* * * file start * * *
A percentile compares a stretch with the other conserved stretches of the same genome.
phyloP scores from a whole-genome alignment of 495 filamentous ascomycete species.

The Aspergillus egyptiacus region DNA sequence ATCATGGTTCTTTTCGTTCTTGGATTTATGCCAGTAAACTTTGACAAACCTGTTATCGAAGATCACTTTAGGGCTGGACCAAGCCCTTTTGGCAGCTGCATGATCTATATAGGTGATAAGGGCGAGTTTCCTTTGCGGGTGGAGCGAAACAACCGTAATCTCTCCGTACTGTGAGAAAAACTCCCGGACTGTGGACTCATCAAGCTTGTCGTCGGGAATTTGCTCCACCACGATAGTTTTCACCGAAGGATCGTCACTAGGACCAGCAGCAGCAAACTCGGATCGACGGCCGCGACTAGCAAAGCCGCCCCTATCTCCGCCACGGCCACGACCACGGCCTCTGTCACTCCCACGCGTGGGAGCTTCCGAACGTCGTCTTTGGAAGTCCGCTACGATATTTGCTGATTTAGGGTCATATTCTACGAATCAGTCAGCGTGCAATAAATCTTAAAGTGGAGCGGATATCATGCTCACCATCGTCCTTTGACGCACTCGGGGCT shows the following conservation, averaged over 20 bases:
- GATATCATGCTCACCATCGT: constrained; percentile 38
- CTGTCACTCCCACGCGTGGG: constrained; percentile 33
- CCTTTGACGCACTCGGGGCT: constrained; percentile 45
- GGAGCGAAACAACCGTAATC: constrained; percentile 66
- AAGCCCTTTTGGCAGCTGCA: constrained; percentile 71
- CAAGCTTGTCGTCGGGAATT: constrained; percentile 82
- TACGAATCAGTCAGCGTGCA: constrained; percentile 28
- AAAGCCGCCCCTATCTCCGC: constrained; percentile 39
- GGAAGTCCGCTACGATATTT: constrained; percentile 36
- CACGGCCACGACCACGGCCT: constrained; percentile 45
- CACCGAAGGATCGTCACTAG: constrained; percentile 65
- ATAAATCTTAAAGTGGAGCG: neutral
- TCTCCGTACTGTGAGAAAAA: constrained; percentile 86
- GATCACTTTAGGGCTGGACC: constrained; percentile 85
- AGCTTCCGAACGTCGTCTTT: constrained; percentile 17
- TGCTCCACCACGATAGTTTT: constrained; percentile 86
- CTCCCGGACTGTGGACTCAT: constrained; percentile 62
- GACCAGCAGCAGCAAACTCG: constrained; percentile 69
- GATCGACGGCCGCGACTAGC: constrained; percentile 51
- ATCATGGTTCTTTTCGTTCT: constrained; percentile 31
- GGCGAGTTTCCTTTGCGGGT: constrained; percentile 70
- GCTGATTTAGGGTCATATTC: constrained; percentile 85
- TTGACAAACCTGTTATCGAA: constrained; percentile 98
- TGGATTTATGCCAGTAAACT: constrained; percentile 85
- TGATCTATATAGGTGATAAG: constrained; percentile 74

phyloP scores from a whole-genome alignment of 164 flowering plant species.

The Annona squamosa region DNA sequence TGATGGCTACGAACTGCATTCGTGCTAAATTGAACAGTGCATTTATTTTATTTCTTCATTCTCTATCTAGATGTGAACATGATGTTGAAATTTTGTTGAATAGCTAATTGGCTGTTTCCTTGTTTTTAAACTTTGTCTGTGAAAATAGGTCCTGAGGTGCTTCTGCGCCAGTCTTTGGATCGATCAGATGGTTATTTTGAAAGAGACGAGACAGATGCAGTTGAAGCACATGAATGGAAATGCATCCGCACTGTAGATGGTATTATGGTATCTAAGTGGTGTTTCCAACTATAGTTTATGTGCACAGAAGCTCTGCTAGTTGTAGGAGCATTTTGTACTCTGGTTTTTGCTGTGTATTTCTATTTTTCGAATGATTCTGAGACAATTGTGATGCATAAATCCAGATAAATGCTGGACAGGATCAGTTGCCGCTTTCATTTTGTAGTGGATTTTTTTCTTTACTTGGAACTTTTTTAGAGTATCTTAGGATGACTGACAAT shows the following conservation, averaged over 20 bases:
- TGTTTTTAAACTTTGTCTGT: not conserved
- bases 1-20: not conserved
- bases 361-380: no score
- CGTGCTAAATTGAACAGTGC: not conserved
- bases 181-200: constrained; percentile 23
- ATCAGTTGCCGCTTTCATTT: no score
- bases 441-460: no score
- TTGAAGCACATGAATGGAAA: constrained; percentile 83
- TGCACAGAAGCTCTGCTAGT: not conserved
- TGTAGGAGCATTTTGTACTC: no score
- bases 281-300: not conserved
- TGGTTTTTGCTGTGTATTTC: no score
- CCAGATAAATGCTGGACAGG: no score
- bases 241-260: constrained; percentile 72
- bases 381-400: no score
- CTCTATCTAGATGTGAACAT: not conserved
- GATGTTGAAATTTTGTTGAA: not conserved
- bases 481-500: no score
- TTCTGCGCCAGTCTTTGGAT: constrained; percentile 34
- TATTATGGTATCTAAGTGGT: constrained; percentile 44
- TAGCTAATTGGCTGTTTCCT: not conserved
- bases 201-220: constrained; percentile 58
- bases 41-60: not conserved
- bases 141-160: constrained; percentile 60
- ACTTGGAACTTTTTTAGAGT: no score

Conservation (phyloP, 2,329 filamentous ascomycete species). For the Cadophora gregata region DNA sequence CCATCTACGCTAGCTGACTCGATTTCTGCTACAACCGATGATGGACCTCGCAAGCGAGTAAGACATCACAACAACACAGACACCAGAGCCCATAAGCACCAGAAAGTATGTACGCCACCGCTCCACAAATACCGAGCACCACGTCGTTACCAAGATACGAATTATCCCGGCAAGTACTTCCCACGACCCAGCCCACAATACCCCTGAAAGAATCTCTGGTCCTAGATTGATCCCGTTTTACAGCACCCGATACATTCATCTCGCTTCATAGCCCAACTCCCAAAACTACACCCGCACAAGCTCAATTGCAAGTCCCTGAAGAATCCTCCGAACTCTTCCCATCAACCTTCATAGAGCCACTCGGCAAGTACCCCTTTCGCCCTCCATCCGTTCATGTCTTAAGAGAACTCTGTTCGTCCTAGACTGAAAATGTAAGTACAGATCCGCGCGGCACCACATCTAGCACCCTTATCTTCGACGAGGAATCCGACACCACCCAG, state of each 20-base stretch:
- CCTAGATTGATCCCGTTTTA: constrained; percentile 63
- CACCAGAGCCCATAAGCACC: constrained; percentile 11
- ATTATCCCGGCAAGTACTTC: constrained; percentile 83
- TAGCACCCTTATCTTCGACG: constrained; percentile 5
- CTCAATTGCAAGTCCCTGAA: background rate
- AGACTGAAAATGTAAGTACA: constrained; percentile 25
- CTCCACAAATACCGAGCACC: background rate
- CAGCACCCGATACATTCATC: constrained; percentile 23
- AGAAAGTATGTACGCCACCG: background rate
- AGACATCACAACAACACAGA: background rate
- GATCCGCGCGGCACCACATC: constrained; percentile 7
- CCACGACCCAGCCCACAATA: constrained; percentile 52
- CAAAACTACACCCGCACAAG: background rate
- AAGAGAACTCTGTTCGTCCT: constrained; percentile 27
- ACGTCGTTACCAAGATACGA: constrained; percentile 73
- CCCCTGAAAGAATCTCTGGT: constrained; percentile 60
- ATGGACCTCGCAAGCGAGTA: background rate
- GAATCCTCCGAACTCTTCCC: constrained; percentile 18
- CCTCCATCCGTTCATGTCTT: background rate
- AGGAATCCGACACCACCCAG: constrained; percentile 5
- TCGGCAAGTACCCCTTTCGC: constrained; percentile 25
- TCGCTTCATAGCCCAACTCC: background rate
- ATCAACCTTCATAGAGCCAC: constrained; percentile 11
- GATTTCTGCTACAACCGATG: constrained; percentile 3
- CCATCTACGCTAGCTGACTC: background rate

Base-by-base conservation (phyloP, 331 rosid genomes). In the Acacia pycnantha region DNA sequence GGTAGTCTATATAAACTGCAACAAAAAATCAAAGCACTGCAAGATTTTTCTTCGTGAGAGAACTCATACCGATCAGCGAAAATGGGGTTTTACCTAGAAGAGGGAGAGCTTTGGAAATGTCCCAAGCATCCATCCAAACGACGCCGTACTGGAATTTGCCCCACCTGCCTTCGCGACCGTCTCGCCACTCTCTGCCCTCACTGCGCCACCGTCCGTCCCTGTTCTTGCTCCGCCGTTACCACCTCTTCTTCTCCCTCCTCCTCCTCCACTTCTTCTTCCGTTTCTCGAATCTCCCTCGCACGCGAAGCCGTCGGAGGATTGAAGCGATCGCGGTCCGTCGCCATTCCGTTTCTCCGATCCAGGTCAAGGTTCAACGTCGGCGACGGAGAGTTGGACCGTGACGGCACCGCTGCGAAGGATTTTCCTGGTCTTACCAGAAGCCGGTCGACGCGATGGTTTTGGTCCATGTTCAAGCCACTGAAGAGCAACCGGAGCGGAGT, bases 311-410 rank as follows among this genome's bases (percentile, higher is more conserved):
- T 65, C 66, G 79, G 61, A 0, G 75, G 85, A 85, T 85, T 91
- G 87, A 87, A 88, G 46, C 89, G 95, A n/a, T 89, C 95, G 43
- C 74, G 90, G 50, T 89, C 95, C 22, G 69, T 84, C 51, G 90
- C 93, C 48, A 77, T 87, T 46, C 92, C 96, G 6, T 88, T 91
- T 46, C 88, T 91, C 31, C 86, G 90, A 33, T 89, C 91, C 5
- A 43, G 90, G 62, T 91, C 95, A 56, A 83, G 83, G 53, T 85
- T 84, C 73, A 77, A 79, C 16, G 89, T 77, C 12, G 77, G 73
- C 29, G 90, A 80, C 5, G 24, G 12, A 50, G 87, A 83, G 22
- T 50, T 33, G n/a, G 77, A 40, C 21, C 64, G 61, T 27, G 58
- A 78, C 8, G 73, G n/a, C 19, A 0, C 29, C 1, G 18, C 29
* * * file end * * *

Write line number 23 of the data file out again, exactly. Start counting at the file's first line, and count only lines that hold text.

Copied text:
- ATCATGGTTCTTTTCGTTCT: constrained; percentile 31